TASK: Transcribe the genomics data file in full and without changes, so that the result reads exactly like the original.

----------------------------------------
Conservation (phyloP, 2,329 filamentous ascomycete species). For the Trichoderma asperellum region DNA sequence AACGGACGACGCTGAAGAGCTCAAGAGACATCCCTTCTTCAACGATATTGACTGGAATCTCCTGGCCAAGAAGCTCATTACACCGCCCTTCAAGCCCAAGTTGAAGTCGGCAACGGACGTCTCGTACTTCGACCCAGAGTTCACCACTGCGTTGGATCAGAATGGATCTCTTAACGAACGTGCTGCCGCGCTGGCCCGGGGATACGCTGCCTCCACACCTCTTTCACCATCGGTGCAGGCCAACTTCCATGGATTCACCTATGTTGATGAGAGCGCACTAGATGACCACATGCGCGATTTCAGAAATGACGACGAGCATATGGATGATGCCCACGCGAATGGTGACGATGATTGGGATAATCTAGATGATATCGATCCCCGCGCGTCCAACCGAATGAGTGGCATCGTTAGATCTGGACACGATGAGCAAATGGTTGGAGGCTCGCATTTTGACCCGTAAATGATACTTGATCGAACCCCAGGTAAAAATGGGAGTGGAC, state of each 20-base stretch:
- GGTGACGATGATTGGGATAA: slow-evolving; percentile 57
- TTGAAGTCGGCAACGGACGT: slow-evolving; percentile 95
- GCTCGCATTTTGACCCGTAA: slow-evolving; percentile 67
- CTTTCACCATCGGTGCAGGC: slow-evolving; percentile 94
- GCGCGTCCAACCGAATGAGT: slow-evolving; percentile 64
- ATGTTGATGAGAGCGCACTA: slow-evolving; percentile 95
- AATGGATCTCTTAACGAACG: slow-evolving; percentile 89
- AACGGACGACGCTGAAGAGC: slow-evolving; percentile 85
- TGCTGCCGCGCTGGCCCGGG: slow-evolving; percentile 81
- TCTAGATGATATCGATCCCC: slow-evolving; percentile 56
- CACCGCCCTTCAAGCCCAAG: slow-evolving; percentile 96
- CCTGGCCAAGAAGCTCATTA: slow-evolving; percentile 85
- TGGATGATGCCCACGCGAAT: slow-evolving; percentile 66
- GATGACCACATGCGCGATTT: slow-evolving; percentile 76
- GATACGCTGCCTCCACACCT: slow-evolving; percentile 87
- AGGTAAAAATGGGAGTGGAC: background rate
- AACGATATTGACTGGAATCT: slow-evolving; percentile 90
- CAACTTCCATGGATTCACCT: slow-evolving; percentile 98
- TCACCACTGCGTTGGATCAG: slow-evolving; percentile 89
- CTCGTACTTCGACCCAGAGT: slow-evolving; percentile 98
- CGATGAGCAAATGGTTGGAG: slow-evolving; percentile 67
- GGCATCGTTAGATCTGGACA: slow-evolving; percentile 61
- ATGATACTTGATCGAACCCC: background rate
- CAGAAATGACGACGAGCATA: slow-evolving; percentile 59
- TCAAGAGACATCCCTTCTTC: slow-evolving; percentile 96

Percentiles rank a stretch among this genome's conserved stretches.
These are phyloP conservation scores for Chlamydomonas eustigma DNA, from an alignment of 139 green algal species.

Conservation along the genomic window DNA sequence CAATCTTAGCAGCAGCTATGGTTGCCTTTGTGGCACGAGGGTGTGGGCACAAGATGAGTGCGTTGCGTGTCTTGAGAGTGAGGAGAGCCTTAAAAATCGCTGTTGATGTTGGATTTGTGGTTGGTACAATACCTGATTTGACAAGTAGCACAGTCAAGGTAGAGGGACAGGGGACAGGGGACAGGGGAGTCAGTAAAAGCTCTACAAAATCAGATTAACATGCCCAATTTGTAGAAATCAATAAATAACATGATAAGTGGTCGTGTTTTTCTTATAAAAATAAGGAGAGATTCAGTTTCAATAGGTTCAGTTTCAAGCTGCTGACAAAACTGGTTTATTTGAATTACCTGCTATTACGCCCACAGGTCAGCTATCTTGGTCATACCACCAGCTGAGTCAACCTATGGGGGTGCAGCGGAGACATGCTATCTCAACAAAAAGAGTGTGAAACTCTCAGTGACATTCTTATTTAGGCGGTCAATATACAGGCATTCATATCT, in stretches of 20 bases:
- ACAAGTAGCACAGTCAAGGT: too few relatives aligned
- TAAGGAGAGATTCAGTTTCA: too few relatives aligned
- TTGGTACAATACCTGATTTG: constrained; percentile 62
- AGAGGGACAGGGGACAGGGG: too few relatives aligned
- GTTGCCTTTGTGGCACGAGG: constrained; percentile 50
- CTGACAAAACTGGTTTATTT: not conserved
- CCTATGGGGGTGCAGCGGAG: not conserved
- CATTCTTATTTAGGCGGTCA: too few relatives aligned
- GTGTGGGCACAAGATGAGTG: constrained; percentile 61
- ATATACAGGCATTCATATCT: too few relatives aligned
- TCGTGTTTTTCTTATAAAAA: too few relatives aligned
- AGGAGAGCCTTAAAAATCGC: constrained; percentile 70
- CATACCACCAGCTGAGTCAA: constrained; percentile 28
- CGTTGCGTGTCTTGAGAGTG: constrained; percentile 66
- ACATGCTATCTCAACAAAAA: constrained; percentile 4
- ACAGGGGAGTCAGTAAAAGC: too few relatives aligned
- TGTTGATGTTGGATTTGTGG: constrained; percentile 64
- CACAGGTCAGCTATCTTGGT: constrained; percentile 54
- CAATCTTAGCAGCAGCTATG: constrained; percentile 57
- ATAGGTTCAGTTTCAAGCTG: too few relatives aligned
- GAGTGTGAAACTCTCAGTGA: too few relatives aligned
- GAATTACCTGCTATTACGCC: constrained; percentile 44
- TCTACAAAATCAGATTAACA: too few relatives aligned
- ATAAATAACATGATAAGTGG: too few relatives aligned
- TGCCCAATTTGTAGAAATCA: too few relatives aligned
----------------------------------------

Conservation (phyloP, 2,329 filamentous ascomycete species). For the Trichoderma asperellum region DNA sequence AACGGACGACGCTGAAGAGCTCAAGAGACATCCCTTCTTCAACGATATTGACTGGAATCTCCTGGCCAAGAAGCTCATTACACCGCCCTTCAAGCCCAAGTTGAAGTCGGCAACGGACGTCTCGTACTTCGACCCAGAGTTCACCACTGCGTTGGATCAGAATGGATCTCTTAACGAACGTGCTGCCGCGCTGGCCCGGGGATACGCTGCCTCCACACCTCTTTCACCATCGGTGCAGGCCAACTTCCATGGATTCACCTATGTTGATGAGAGCGCACTAGATGACCACATGCGCGATTTCAGAAATGACGACGAGCATATGGATGATGCCCACGCGAATGGTGACGATGATTGGGATAATCTAGATGATATCGATCCCCGCGCGTCCAACCGAATGAGTGGCATCGTTAGATCTGGACACGATGAGCAAATGGTTGGAGGCTCGCATTTTGACCCGTAAATGATACTTGATCGAACCCCAGGTAAAAATGGGAGTGGAC, state of each 20-base stretch:
- GGTGACGATGATTGGGATAA: slow-evolving; percentile 57
- TTGAAGTCGGCAACGGACGT: slow-evolving; percentile 95
- GCTCGCATTTTGACCCGTAA: slow-evolving; percentile 67
- CTTTCACCATCGGTGCAGGC: slow-evolving; percentile 94
- GCGCGTCCAACCGAATGAGT: slow-evolving; percentile 64
- ATGTTGATGAGAGCGCACTA: slow-evolving; percentile 95
- AATGGATCTCTTAACGAACG: slow-evolving; percentile 89
- AACGGACGACGCTGAAGAGC: slow-evolving; percentile 85
- TGCTGCCGCGCTGGCCCGGG: slow-evolving; percentile 81
- TCTAGATGATATCGATCCCC: slow-evolving; percentile 56
- CACCGCCCTTCAAGCCCAAG: slow-evolving; percentile 96
- CCTGGCCAAGAAGCTCATTA: slow-evolving; percentile 85
- TGGATGATGCCCACGCGAAT: slow-evolving; percentile 66
- GATGACCACATGCGCGATTT: slow-evolving; percentile 76
- GATACGCTGCCTCCACACCT: slow-evolving; percentile 87
- AGGTAAAAATGGGAGTGGAC: background rate
- AACGATATTGACTGGAATCT: slow-evolving; percentile 90
- CAACTTCCATGGATTCACCT: slow-evolving; percentile 98
- TCACCACTGCGTTGGATCAG: slow-evolving; percentile 89
- CTCGTACTTCGACCCAGAGT: slow-evolving; percentile 98
- CGATGAGCAAATGGTTGGAG: slow-evolving; percentile 67
- GGCATCGTTAGATCTGGACA: slow-evolving; percentile 61
- ATGATACTTGATCGAACCCC: background rate
- CAGAAATGACGACGAGCATA: slow-evolving; percentile 59
- TCAAGAGACATCCCTTCTTC: slow-evolving; percentile 96

Percentiles rank a stretch among this genome's conserved stretches.
These are phyloP conservation scores for Chlamydomonas eustigma DNA, from an alignment of 139 green algal species.

Conservation along the genomic window DNA sequence CAATCTTAGCAGCAGCTATGGTTGCCTTTGTGGCACGAGGGTGTGGGCACAAGATGAGTGCGTTGCGTGTCTTGAGAGTGAGGAGAGCCTTAAAAATCGCTGTTGATGTTGGATTTGTGGTTGGTACAATACCTGATTTGACAAGTAGCACAGTCAAGGTAGAGGGACAGGGGACAGGGGACAGGGGAGTCAGTAAAAGCTCTACAAAATCAGATTAACATGCCCAATTTGTAGAAATCAATAAATAACATGATAAGTGGTCGTGTTTTTCTTATAAAAATAAGGAGAGATTCAGTTTCAATAGGTTCAGTTTCAAGCTGCTGACAAAACTGGTTTATTTGAATTACCTGCTATTACGCCCACAGGTCAGCTATCTTGGTCATACCACCAGCTGAGTCAACCTATGGGGGTGCAGCGGAGACATGCTATCTCAACAAAAAGAGTGTGAAACTCTCAGTGACATTCTTATTTAGGCGGTCAATATACAGGCATTCATATCT, in stretches of 20 bases:
- ACAAGTAGCACAGTCAAGGT: too few relatives aligned
- TAAGGAGAGATTCAGTTTCA: too few relatives aligned
- TTGGTACAATACCTGATTTG: constrained; percentile 62
- AGAGGGACAGGGGACAGGGG: too few relatives aligned
- GTTGCCTTTGTGGCACGAGG: constrained; percentile 50
- CTGACAAAACTGGTTTATTT: not conserved
- CCTATGGGGGTGCAGCGGAG: not conserved
- CATTCTTATTTAGGCGGTCA: too few relatives aligned
- GTGTGGGCACAAGATGAGTG: constrained; percentile 61
- ATATACAGGCATTCATATCT: too few relatives aligned
- TCGTGTTTTTCTTATAAAAA: too few relatives aligned
- AGGAGAGCCTTAAAAATCGC: constrained; percentile 70
- CATACCACCAGCTGAGTCAA: constrained; percentile 28
- CGTTGCGTGTCTTGAGAGTG: constrained; percentile 66
- ACATGCTATCTCAACAAAAA: constrained; percentile 4
- ACAGGGGAGTCAGTAAAAGC: too few relatives aligned
- TGTTGATGTTGGATTTGTGG: constrained; percentile 64
- CACAGGTCAGCTATCTTGGT: constrained; percentile 54
- CAATCTTAGCAGCAGCTATG: constrained; percentile 57
- ATAGGTTCAGTTTCAAGCTG: too few relatives aligned
- GAGTGTGAAACTCTCAGTGA: too few relatives aligned
- GAATTACCTGCTATTACGCC: constrained; percentile 44
- TCTACAAAATCAGATTAACA: too few relatives aligned
- ATAAATAACATGATAAGTGG: too few relatives aligned
- TGCCCAATTTGTAGAAATCA: too few relatives aligned